Navy SEALs accused of profiteering, putting lives "in danger"

As Navy SEALs talk publicly to CBS News about drug abuse in the ranks for the first time, some members of the elite force say drugs aren’t the only problem.

According to interviews, e-mails and text messages from nine current and former SEALs, “...there’s been a corruption within the teams,” one of them wrote. “The death of our quiet professionalism continues to erode at our ethos, and endangers our teammates overseas, not to mention our families at home.”

Three Navy SEALs -- one active duty, two retired -- agreed to talk to CBS News on camera if we disguised their faces and change their voices to protect them from retribution.

One SEAL told CBS News correspondent David Martin that “the community has got to stop seeking the limelight and exposing what they do or it continues to put people in danger.”

They accused fellow SEALs of profiteering -- or as they called it -- “selling the Trident,” a reference to the insignia they earn after making it through basic training. Fitness routines based on SEAL training have become a cottage industry as have books by former SEALs.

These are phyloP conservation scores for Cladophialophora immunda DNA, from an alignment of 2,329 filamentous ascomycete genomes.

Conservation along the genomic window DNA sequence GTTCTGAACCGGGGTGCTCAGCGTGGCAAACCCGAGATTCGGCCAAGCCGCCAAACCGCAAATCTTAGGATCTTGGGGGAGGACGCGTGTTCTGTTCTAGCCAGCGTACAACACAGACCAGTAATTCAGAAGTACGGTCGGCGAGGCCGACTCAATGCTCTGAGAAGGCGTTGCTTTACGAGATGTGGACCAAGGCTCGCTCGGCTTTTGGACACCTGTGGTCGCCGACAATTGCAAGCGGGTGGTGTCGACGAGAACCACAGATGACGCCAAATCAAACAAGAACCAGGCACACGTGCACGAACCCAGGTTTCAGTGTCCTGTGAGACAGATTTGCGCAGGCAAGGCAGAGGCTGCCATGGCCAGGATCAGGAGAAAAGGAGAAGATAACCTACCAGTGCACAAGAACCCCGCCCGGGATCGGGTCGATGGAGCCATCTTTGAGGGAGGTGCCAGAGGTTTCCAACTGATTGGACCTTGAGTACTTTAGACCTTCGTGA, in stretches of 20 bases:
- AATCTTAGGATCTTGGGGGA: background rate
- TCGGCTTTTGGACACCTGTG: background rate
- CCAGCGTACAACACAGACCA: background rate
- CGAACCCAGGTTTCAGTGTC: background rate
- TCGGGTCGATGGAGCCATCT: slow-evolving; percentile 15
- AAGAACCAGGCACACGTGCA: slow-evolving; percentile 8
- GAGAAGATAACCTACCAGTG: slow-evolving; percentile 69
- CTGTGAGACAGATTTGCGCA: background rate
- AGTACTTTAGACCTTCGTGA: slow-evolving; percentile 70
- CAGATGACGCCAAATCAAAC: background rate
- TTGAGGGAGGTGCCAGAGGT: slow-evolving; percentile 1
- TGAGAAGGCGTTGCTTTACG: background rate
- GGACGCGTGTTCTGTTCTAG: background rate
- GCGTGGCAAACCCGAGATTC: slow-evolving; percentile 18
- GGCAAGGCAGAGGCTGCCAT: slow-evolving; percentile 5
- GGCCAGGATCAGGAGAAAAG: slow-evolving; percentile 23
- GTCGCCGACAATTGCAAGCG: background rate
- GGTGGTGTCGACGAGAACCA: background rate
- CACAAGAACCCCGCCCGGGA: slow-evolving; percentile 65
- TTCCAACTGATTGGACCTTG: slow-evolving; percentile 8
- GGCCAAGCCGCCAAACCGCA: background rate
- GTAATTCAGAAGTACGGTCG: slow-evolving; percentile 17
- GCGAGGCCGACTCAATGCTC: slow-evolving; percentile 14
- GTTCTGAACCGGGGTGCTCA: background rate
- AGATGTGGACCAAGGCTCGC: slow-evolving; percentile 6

“They are just guys that are going in to try and sell the brand, to sell that trident on their chest, to make a buck from it,” said one SEAL. “And frankly if that’s all they were doing, so what? But the thing they’re selling is information.”

These men say movies like “Zero Dark Thirty” and “Captain Phillips” are all too accurate in showing the way SEALs operate. One movie, “Act of Valor,” included active duty SEALs in the cast.

“They get all of these, you know, sometimes ex-SEALs or active-duty SEALs to help make sure it looks as realistic as possible in that process, you know,” on SEAL told us. “Unknowingly or knowingly they’re giving away, you know, our tactics and procedures.”

As long ago as 2012, seven Navy SEALs were disciplined for having worked as paid consultants on the video game “Medal of Honor: Warfighter.”

Do video games really give away real tactics?

“How we move, and, you know, they were pretty accurate for a lot of different things, you know,” one SEAL said. “So yeah, I would say some of them do.”

One SEAL told Martin that he has had to change the way he operates because something has been made public.

It all adds up to a betrayal of the SEALs’ own code of conduct.

“When I joined the Navy, the brochure said ‘quiet professionals,’ and that’s what I signed up for, but that’s not what it is today,” one SEAL said.

“Is fame ruining the SEALs?” Martin asked

“I believe that has a lot to do with it,” one SEAL responded.